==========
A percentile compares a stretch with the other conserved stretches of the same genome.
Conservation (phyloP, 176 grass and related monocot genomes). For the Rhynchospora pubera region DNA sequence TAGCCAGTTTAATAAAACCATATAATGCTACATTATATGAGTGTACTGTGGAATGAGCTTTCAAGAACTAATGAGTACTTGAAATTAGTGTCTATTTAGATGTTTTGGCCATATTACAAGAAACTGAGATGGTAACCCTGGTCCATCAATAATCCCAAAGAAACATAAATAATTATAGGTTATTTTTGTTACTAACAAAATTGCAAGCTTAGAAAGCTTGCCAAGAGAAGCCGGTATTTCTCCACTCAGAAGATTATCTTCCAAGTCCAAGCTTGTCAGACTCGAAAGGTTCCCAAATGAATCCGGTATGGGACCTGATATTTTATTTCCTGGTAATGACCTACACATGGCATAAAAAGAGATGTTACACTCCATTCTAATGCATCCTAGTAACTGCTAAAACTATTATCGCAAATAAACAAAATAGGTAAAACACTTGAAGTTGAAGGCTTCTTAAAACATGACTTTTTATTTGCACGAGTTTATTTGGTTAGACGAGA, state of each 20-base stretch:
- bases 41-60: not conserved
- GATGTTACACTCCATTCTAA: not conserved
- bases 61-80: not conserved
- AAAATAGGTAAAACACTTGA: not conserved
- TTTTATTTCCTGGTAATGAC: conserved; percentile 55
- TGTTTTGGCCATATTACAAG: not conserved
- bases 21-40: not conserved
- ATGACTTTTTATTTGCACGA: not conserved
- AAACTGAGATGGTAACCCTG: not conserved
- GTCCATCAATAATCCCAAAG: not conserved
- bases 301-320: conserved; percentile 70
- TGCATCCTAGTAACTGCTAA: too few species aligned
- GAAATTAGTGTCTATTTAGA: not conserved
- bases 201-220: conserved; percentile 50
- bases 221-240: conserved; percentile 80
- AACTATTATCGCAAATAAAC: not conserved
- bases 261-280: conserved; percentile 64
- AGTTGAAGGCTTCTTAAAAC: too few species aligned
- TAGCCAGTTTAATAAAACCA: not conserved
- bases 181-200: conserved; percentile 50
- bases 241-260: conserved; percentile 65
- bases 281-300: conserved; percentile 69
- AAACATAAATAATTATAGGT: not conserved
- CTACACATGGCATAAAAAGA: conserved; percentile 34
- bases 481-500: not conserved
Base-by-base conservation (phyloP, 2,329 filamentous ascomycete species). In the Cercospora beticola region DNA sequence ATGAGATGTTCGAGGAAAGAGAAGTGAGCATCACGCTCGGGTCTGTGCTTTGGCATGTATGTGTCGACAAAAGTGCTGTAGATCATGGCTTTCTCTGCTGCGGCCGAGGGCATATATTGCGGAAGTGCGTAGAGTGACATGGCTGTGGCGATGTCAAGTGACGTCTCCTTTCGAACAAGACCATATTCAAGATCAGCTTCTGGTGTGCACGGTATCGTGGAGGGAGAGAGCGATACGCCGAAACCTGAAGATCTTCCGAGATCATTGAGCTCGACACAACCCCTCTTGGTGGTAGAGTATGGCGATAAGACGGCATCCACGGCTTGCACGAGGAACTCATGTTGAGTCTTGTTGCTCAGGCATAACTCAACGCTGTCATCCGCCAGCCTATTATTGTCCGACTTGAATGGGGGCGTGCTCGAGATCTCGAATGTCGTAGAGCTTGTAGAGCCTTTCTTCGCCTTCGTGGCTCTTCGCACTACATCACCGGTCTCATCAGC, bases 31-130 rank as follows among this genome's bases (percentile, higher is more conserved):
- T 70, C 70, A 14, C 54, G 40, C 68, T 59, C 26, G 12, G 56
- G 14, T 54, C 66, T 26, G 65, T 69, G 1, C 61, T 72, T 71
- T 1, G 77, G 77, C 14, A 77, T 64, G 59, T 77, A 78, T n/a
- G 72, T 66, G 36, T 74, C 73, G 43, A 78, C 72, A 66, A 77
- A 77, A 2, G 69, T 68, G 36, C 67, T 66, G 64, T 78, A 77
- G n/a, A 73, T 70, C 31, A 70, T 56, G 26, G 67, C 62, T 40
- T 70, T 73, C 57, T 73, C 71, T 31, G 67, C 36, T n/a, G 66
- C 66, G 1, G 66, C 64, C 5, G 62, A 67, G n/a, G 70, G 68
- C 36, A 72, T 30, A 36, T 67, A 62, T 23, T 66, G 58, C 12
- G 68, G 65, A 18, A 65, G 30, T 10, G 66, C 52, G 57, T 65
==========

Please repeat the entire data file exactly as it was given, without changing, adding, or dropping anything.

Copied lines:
A percentile compares a stretch with the other conserved stretches of the same genome.
Conservation (phyloP, 176 grass and related monocot genomes). For the Rhynchospora pubera region DNA sequence TAGCCAGTTTAATAAAACCATATAATGCTACATTATATGAGTGTACTGTGGAATGAGCTTTCAAGAACTAATGAGTACTTGAAATTAGTGTCTATTTAGATGTTTTGGCCATATTACAAGAAACTGAGATGGTAACCCTGGTCCATCAATAATCCCAAAGAAACATAAATAATTATAGGTTATTTTTGTTACTAACAAAATTGCAAGCTTAGAAAGCTTGCCAAGAGAAGCCGGTATTTCTCCACTCAGAAGATTATCTTCCAAGTCCAAGCTTGTCAGACTCGAAAGGTTCCCAAATGAATCCGGTATGGGACCTGATATTTTATTTCCTGGTAATGACCTACACATGGCATAAAAAGAGATGTTACACTCCATTCTAATGCATCCTAGTAACTGCTAAAACTATTATCGCAAATAAACAAAATAGGTAAAACACTTGAAGTTGAAGGCTTCTTAAAACATGACTTTTTATTTGCACGAGTTTATTTGGTTAGACGAGA, state of each 20-base stretch:
- bases 41-60: not conserved
- GATGTTACACTCCATTCTAA: not conserved
- bases 61-80: not conserved
- AAAATAGGTAAAACACTTGA: not conserved
- TTTTATTTCCTGGTAATGAC: conserved; percentile 55
- TGTTTTGGCCATATTACAAG: not conserved
- bases 21-40: not conserved
- ATGACTTTTTATTTGCACGA: not conserved
- AAACTGAGATGGTAACCCTG: not conserved
- GTCCATCAATAATCCCAAAG: not conserved
- bases 301-320: conserved; percentile 70
- TGCATCCTAGTAACTGCTAA: too few species aligned
- GAAATTAGTGTCTATTTAGA: not conserved
- bases 201-220: conserved; percentile 50
- bases 221-240: conserved; percentile 80
- AACTATTATCGCAAATAAAC: not conserved
- bases 261-280: conserved; percentile 64
- AGTTGAAGGCTTCTTAAAAC: too few species aligned
- TAGCCAGTTTAATAAAACCA: not conserved
- bases 181-200: conserved; percentile 50
- bases 241-260: conserved; percentile 65
- bases 281-300: conserved; percentile 69
- AAACATAAATAATTATAGGT: not conserved
- CTACACATGGCATAAAAAGA: conserved; percentile 34
- bases 481-500: not conserved
Base-by-base conservation (phyloP, 2,329 filamentous ascomycete species). In the Cercospora beticola region DNA sequence ATGAGATGTTCGAGGAAAGAGAAGTGAGCATCACGCTCGGGTCTGTGCTTTGGCATGTATGTGTCGACAAAAGTGCTGTAGATCATGGCTTTCTCTGCTGCGGCCGAGGGCATATATTGCGGAAGTGCGTAGAGTGACATGGCTGTGGCGATGTCAAGTGACGTCTCCTTTCGAACAAGACCATATTCAAGATCAGCTTCTGGTGTGCACGGTATCGTGGAGGGAGAGAGCGATACGCCGAAACCTGAAGATCTTCCGAGATCATTGAGCTCGACACAACCCCTCTTGGTGGTAGAGTATGGCGATAAGACGGCATCCACGGCTTGCACGAGGAACTCATGTTGAGTCTTGTTGCTCAGGCATAACTCAACGCTGTCATCCGCCAGCCTATTATTGTCCGACTTGAATGGGGGCGTGCTCGAGATCTCGAATGTCGTAGAGCTTGTAGAGCCTTTCTTCGCCTTCGTGGCTCTTCGCACTACATCACCGGTCTCATCAGC, bases 31-130 rank as follows among this genome's bases (percentile, higher is more conserved):
- T 70, C 70, A 14, C 54, G 40, C 68, T 59, C 26, G 12, G 56
- G 14, T 54, C 66, T 26, G 65, T 69, G 1, C 61, T 72, T 71
- T 1, G 77, G 77, C 14, A 77, T 64, G 59, T 77, A 78, T n/a
- G 72, T 66, G 36, T 74, C 73, G 43, A 78, C 72, A 66, A 77
- A 77, A 2, G 69, T 68, G 36, C 67, T 66, G 64, T 78, A 77
- G n/a, A 73, T 70, C 31, A 70, T 56, G 26, G 67, C 62, T 40
- T 70, T 73, C 57, T 73, C 71, T 31, G 67, C 36, T n/a, G 66
- C 66, G 1, G 66, C 64, C 5, G 62, A 67, G n/a, G 70, G 68
- C 36, A 72, T 30, A 36, T 67, A 62, T 23, T 66, G 58, C 12
- G 68, G 65, A 18, A 65, G 30, T 10, G 66, C 52, G 57, T 65